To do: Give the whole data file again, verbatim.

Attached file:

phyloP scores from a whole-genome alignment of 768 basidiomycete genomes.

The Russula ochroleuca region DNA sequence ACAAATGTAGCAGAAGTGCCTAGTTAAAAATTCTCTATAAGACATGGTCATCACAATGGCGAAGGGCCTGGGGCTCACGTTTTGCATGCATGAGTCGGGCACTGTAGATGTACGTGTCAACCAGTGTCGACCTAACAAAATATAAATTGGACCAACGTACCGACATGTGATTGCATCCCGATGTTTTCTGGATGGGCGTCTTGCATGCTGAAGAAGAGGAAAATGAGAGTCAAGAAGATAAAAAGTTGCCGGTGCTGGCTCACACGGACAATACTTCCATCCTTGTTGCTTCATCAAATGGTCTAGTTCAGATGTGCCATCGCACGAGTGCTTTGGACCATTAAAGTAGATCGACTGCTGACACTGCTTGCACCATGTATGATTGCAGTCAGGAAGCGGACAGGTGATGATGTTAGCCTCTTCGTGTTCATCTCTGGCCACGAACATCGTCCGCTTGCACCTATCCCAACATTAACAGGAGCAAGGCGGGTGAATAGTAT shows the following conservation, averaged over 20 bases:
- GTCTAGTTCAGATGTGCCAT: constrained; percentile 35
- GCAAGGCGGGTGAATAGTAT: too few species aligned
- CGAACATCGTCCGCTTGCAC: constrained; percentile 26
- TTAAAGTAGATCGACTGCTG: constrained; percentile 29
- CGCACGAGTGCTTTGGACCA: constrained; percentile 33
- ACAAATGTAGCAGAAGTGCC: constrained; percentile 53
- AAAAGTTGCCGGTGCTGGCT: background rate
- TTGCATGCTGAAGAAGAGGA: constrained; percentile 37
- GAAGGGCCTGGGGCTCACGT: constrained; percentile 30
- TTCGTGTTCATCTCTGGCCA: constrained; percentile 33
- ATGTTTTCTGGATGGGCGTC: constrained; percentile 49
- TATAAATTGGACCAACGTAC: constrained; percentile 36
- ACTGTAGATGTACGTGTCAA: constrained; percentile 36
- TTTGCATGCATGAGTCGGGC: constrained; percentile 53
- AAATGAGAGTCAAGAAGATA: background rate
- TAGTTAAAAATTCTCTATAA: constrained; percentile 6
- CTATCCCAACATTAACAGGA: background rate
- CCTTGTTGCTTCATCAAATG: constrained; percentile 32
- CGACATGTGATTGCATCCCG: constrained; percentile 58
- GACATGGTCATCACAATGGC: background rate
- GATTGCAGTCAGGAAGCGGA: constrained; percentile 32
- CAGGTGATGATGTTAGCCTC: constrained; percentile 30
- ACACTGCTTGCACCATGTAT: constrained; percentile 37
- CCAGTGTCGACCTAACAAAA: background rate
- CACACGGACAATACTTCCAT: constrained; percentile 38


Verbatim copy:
phyloP scores from a whole-genome alignment of 768 basidiomycete genomes.

The Russula ochroleuca region DNA sequence ACAAATGTAGCAGAAGTGCCTAGTTAAAAATTCTCTATAAGACATGGTCATCACAATGGCGAAGGGCCTGGGGCTCACGTTTTGCATGCATGAGTCGGGCACTGTAGATGTACGTGTCAACCAGTGTCGACCTAACAAAATATAAATTGGACCAACGTACCGACATGTGATTGCATCCCGATGTTTTCTGGATGGGCGTCTTGCATGCTGAAGAAGAGGAAAATGAGAGTCAAGAAGATAAAAAGTTGCCGGTGCTGGCTCACACGGACAATACTTCCATCCTTGTTGCTTCATCAAATGGTCTAGTTCAGATGTGCCATCGCACGAGTGCTTTGGACCATTAAAGTAGATCGACTGCTGACACTGCTTGCACCATGTATGATTGCAGTCAGGAAGCGGACAGGTGATGATGTTAGCCTCTTCGTGTTCATCTCTGGCCACGAACATCGTCCGCTTGCACCTATCCCAACATTAACAGGAGCAAGGCGGGTGAATAGTAT shows the following conservation, averaged over 20 bases:
- GTCTAGTTCAGATGTGCCAT: constrained; percentile 35
- GCAAGGCGGGTGAATAGTAT: too few species aligned
- CGAACATCGTCCGCTTGCAC: constrained; percentile 26
- TTAAAGTAGATCGACTGCTG: constrained; percentile 29
- CGCACGAGTGCTTTGGACCA: constrained; percentile 33
- ACAAATGTAGCAGAAGTGCC: constrained; percentile 53
- AAAAGTTGCCGGTGCTGGCT: background rate
- TTGCATGCTGAAGAAGAGGA: constrained; percentile 37
- GAAGGGCCTGGGGCTCACGT: constrained; percentile 30
- TTCGTGTTCATCTCTGGCCA: constrained; percentile 33
- ATGTTTTCTGGATGGGCGTC: constrained; percentile 49
- TATAAATTGGACCAACGTAC: constrained; percentile 36
- ACTGTAGATGTACGTGTCAA: constrained; percentile 36
- TTTGCATGCATGAGTCGGGC: constrained; percentile 53
- AAATGAGAGTCAAGAAGATA: background rate
- TAGTTAAAAATTCTCTATAA: constrained; percentile 6
- CTATCCCAACATTAACAGGA: background rate
- CCTTGTTGCTTCATCAAATG: constrained; percentile 32
- CGACATGTGATTGCATCCCG: constrained; percentile 58
- GACATGGTCATCACAATGGC: background rate
- GATTGCAGTCAGGAAGCGGA: constrained; percentile 32
- CAGGTGATGATGTTAGCCTC: constrained; percentile 30
- ACACTGCTTGCACCATGTAT: constrained; percentile 37
- CCAGTGTCGACCTAACAAAA: background rate
- CACACGGACAATACTTCCAT: constrained; percentile 38